On 23 March 2016, we celebrated World Optometry Day. “World what day?”, I hear you say. Yes, you read correctly: World Optometry Day. Do not panic though if you did not send your Optometrist flowers!
Over the past 5 years I have had the pleasure of visiting or interacting with colleagues at different training institutions of Optometry; in the UK, Philippines, Malawi, India, Bangladesh, Mozambique, Ghana, Nepal, Kenya and Tanzania. One of the things that I have observed over these years is that there are many definitions for an optometrist (and I will be opening Pandora’s box with this discussion). The definition that is most familiar to me, as it is where I qualified, is from the College of Optometrists (UK). ‘Previously known as ophthalmic opticians, optometrists are primary health care specialists trained to examine the eyes to detect defects in vision, signs of injury, ocular diseases or abnormality and problems with general health.’
Anecdotally, and with some statistics available through a google search (I list a few sites below), I can confidently say that there is an increasing number of females in the optometry profession. It was a pleasure to visit the Chittagong Eye Infirmary and Training Complex in Bangladesh where they have the first degree course for Optometry in Bangladesh. I met the first two cohorts of optometrists trained at the school and was pleasantly surprised that 85% of the students in the Optometry school are female. I happened to be there on International Women’s Day (#IWD2016) and we all made the #PledgeForParity. It was an exciting day at the school and I left feeling uplifted and ready to do my bit to achieve global gender parity.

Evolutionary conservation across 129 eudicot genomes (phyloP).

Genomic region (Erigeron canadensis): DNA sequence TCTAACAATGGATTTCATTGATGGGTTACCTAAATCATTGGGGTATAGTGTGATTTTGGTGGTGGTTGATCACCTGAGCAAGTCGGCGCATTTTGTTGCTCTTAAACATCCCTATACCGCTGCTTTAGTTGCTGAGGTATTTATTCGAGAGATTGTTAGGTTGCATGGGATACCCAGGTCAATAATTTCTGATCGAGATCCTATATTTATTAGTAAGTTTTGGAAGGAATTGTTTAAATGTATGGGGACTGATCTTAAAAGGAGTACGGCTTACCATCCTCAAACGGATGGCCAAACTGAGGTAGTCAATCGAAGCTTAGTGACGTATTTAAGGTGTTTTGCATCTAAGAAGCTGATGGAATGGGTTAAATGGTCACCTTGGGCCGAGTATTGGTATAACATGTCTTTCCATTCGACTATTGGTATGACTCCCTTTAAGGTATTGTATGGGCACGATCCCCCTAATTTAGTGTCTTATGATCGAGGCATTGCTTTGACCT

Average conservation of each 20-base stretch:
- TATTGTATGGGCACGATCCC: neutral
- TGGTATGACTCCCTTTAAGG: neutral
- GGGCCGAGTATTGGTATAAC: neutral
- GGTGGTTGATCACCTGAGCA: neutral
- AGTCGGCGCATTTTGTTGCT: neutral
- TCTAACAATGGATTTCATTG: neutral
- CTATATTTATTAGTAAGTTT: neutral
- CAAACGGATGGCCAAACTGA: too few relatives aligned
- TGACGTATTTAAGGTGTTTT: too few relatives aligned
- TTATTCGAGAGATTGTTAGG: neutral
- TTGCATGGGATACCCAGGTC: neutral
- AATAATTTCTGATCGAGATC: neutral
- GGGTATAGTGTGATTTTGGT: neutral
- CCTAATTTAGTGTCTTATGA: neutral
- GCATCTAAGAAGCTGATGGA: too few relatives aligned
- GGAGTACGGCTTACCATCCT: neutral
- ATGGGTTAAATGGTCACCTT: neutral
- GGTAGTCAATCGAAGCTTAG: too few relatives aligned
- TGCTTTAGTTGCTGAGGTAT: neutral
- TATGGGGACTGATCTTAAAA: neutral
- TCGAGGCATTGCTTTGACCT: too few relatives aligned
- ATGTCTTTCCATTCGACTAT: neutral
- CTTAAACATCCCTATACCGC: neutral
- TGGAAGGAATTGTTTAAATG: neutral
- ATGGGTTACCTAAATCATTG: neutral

I have had the opportunity to travel and work in India, Nepal and Bangladesh over the past month and it has made me realize that it is not always easy to work as a female in the world of public health eye care. But I am lucky enough to know and work closely with some very inspiring women who I can look up to and learn from. Till recently I had not stopped to think about their journey and how many glass ceilings they have had to break through. If you work with or happen to come across one of these amazing women at a meeting or conference I suggest you take out five minutes and ask them to share their story with you.
With so much progress we are making as eye care professionals focusing on eliminating avoidable blindness, creating access to services where they are most needed, strengthening health systems, building capacity, ensuring sustainability let us not forget Sustainable Development Goal 5 (#SDG5): ‘Achieve gender equality and empower all women and girls.’
#SDG5 is relevant in all settings, in all cultures and in all professions. As eye care professionals, let us all #PledgeForParity within our profession, to encourage and respect the contribution these extraordinary women have made and continue to make. And let us ensure that women get the recognition they deserve. One of the things that we can all pledge to do is support and call for more women to take on leadership roles.
Google search: females in the optometry